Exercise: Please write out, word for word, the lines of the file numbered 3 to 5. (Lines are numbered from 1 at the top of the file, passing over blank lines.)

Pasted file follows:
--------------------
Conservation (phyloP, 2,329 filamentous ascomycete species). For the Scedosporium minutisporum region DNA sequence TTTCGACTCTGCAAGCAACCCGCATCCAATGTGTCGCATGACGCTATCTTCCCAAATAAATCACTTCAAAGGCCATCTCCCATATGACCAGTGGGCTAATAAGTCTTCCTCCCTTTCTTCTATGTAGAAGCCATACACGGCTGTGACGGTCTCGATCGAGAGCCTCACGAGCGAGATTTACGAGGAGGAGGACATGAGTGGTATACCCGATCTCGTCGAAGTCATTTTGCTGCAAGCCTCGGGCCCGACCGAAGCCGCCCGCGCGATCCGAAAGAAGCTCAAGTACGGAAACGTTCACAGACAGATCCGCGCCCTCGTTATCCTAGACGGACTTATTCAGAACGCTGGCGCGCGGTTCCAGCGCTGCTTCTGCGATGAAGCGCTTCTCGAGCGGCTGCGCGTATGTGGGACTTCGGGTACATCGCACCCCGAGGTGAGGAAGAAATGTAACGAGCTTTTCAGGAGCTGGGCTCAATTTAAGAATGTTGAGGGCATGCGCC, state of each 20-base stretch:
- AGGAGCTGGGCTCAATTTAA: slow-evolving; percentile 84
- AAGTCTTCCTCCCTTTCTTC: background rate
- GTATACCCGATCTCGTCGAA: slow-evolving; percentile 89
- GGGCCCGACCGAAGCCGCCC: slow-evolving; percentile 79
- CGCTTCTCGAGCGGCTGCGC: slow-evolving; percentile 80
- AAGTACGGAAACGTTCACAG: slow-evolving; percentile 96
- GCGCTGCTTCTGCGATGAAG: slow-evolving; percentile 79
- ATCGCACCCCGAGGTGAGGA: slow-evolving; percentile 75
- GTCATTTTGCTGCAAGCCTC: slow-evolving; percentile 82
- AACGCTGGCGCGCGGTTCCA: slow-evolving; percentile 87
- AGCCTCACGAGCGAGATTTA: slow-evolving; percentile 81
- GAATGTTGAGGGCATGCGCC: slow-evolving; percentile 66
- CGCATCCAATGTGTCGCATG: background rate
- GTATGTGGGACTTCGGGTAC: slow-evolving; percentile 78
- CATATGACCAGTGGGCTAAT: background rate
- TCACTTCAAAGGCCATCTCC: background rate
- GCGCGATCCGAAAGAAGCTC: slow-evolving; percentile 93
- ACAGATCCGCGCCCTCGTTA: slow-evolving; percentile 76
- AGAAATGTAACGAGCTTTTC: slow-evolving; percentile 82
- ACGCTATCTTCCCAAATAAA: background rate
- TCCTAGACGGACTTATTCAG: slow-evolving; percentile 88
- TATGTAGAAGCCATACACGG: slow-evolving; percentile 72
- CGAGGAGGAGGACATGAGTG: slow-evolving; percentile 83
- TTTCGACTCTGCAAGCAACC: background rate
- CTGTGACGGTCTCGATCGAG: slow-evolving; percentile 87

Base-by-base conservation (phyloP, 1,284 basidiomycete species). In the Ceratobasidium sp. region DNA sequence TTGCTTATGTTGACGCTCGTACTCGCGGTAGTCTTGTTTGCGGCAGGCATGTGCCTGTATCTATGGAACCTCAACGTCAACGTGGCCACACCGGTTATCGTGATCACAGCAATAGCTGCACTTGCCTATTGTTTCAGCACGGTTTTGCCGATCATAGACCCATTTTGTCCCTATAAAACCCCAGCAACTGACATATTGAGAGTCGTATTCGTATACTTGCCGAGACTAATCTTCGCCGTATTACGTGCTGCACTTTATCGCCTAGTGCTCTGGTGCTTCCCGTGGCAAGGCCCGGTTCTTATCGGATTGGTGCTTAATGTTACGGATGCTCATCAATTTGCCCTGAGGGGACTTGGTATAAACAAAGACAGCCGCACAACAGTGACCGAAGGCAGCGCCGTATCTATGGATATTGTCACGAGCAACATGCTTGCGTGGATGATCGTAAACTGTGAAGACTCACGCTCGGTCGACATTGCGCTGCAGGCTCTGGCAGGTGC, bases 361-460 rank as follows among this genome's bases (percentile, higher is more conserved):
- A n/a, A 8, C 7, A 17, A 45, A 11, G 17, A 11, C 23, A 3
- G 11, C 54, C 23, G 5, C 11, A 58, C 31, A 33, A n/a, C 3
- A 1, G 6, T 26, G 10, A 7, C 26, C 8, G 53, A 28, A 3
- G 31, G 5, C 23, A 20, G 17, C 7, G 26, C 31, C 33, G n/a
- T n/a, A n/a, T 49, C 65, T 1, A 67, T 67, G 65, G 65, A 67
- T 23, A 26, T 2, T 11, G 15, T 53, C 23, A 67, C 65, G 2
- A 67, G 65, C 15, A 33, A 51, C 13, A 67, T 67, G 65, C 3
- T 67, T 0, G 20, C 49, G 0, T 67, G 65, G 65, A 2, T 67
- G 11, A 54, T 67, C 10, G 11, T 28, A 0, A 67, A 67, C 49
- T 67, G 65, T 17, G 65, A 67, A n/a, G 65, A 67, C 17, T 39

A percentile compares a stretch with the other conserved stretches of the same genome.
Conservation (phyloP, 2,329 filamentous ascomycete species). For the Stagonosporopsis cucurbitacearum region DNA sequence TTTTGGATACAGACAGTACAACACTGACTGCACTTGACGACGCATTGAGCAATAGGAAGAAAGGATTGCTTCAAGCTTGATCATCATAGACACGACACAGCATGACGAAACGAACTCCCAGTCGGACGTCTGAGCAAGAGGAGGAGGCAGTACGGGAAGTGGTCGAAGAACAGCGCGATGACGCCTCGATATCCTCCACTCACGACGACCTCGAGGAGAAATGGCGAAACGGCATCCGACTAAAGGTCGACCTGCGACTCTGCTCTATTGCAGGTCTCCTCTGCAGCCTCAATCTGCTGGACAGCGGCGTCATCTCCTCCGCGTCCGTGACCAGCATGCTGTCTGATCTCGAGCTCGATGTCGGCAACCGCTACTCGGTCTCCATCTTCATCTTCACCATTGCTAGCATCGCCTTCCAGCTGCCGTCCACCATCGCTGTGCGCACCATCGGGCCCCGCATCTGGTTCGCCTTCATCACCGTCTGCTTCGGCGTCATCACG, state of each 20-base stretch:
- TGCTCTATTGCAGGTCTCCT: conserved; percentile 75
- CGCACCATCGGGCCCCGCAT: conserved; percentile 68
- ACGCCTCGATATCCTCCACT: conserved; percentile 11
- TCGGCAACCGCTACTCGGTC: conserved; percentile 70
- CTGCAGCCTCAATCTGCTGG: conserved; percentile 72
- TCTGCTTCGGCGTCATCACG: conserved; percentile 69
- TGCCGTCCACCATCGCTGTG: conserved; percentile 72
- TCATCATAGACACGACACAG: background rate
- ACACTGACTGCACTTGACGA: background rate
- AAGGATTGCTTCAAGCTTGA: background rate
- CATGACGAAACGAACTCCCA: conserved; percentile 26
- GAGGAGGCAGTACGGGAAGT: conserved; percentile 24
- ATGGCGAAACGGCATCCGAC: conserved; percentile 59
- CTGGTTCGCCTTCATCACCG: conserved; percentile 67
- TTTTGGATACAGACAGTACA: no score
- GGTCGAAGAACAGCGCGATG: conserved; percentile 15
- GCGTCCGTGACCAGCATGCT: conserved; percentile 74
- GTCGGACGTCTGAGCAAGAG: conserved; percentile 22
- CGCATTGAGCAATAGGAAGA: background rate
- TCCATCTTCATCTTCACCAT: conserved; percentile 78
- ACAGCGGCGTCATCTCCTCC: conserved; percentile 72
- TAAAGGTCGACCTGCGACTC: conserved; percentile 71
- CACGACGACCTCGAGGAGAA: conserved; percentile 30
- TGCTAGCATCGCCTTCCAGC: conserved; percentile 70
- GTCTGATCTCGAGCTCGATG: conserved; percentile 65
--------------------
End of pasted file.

- AAGTCTTCCTCCCTTTCTTC: background rate
- GTATACCCGATCTCGTCGAA: slow-evolving; percentile 89
- GGGCCCGACCGAAGCCGCCC: slow-evolving; percentile 79